Nine Merlin engines powered the Falcon 9 rocket off the launch pad with the GPS 3 SV06 satellite. Credit: Michael Cain / Spaceflight Now / Coldlife Photography

The GPS 3 SV06 satellite is the sixth spacecraft in the latest generation of GPS 3-series satellite. After separation from the Falcon 9 rocket, the spacecraft was expected to unfurl its power-generating solar arrays and begin firing its own engine for orbit-raising maneuvers to reach a final position in a circular orbit approximately 12,550 miles above Earth.

The transit to the circular Medium Earth Orbit will take about two weeks under the control of Lockheed Martin engineers in Colorado. If all goes according to plan, the new satellite, nicknamed “Earhart” after the aviation pioneer Amelia Earhart, will be transitioned to the control of Space Force operators. GPs 3 SV06 is expected to enter operational service a few months after launch.

In its launch configuration fully fueled with propellant, the GPS 3 SV06 satellite weighed 9,595 pounds (4,352 kilograms), according to Col. Jung Ha, senior materiel leader for the GPS Space Vehicles Acquisition Delta at Space Systems Command.

The GPS 3 SV06 satellite will take a position in Plane A, Slot 2, of the GPS constellation, Ha said. The new spacecraft will replace a satellite in that position that launched Sept. 25, 2006, on a Delta 2 rocket from Cape Canaveral. The aging satellite, known as SVN 52 or GPS 2R-15, has operated for twice its original design lifetime.

The GPS satellites fly in six orbital groupings, with four slots in each group, for a minimum of 24 satellites to provide global coverage. The GPS network currently has 31 operational satellites.

Andre Trotter, Lockheed Martin’s vice president of navigation systems, said the company has four more GPS 3-series satellites ready for “call up” by the Space Force.

“We currently have four more GPS satellites in our Colorado facility that are available for launch and are prepared to answer the Space Force’s call,” Trotter told reporters Tuesday in a pre-launch news conference. Those satellites, numbered GPS 3 SV07 through SV10, are the final spacecraft in Lockheed Martin’s initial batch of GPS 3 satellites ordered by the Pentagon in 2008.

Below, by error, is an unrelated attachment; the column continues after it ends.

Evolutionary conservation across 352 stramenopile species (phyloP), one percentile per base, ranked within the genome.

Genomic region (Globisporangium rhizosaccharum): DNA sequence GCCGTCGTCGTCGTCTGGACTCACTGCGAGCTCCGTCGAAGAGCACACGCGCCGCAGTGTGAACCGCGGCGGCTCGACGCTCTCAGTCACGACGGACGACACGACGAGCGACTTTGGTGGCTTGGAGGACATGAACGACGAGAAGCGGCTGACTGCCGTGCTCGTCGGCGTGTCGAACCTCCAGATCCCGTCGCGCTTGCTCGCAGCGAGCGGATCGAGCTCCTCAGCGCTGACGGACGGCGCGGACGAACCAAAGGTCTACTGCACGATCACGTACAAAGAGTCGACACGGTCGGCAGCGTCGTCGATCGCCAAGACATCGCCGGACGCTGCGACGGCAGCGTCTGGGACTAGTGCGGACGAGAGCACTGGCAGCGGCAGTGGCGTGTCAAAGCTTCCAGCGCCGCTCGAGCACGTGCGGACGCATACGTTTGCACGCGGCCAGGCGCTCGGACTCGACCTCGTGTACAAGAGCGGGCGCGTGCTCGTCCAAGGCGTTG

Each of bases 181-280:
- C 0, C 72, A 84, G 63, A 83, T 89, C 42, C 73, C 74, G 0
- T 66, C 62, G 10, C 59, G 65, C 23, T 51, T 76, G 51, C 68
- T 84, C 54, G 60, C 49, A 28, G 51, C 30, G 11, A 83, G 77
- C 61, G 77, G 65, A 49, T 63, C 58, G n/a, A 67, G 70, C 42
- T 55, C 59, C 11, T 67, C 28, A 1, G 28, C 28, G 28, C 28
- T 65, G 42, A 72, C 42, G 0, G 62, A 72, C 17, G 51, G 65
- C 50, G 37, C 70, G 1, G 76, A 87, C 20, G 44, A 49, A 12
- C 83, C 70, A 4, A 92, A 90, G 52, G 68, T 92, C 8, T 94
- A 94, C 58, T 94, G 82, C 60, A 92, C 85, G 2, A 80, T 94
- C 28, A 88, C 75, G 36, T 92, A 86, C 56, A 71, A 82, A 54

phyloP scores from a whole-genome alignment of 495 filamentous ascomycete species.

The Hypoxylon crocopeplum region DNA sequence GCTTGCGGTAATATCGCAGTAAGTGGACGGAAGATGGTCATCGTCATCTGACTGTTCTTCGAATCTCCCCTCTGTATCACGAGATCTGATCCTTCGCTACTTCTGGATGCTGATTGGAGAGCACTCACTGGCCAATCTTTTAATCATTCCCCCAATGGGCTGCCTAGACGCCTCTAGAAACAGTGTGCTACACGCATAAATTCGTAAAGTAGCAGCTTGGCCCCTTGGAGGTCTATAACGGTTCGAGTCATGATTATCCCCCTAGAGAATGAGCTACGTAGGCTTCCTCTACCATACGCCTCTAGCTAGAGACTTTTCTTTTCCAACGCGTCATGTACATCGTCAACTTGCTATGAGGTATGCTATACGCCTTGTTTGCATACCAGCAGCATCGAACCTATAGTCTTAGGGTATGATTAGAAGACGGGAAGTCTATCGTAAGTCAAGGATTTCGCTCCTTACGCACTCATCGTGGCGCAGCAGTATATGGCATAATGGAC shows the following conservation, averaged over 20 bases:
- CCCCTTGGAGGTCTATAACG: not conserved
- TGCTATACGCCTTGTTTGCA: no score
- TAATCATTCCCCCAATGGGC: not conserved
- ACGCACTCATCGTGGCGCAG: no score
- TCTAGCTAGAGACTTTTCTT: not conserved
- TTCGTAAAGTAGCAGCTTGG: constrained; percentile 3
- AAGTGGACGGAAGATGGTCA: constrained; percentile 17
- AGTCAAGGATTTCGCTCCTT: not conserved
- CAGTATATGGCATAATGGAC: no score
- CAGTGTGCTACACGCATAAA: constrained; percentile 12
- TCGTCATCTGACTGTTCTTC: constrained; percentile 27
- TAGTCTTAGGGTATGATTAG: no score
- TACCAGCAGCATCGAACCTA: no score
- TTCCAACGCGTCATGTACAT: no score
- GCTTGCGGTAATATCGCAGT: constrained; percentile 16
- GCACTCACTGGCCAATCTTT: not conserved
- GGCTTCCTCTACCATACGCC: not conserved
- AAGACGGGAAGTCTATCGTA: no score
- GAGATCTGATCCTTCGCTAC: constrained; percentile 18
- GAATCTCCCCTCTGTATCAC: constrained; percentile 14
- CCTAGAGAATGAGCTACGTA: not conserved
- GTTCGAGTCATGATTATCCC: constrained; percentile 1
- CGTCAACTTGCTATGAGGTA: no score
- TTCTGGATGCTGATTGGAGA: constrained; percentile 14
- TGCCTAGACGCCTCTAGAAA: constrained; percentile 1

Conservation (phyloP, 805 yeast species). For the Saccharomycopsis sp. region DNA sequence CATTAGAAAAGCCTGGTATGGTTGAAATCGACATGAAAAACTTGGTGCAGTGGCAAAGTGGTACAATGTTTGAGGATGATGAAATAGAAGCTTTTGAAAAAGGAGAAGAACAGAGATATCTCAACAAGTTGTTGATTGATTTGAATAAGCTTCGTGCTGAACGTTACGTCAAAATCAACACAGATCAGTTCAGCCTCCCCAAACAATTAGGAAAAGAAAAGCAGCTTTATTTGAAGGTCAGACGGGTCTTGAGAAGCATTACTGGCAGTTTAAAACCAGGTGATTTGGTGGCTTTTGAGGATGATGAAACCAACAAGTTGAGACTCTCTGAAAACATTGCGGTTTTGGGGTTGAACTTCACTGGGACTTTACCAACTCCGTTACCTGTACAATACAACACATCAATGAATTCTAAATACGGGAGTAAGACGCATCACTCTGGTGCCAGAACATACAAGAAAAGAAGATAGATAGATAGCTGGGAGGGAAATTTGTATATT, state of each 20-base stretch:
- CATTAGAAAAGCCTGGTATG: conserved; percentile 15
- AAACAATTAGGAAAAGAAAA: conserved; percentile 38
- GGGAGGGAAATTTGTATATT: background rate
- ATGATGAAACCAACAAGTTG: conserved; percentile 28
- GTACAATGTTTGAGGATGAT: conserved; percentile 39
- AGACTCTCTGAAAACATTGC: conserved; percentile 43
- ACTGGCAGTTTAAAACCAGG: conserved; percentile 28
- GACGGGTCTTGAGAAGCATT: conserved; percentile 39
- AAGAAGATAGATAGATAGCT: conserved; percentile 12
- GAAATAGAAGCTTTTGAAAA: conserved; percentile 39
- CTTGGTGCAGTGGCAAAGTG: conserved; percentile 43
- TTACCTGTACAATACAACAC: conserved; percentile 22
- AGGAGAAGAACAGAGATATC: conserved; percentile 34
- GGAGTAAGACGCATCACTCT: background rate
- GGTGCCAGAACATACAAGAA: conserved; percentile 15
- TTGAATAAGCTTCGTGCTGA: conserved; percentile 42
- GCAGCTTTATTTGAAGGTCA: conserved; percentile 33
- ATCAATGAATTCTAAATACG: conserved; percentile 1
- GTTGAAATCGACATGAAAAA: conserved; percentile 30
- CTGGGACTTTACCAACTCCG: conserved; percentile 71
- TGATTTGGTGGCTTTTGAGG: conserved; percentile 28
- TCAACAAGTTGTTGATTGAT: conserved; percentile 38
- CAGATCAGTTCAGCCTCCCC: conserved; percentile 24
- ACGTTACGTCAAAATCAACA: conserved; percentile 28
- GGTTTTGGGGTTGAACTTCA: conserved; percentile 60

The next GPS satellite, GPS 3 SV07, is scheduled to launch in mid-2024 on a United Launch Alliance Vulcan rocket. It is a candidate to become the first national security payload to fly on ULA’s new Vulcan launch vehicle.

Construction of the first eight GPS 3 satellites is covered in a 2008 contract valued at $3.6 billion. The military ordered two additional GPS 3-type satellites later. The first GPS 3 satellite launched in 2018, and the most recent mission, SV05, launched in June 2021.

Military officials were unable to provide an exact cost for the GPS 3 SV06 spacecraft, but the average cost of each satellite in the 2008 purchase amounts to approximately $600 million in inflation-adjusted dollars.

The series of GPS 3 navigation satellites are designed for 15-year life spans, an improvement over the seven-and-a-half year and 12-year design lives of previous-generation GPS satellites. The GPS 3 satellites provide three times better accuracy and up to eight times improved anti-jamming capabilities over early GPS spacecraft, according to Lockheed Martin.

The GPS 3 SV06 satellite prepared for shipment to Cape Canaveral from its Lockheed Martin factory near Denver. Credit: Lockheed Martin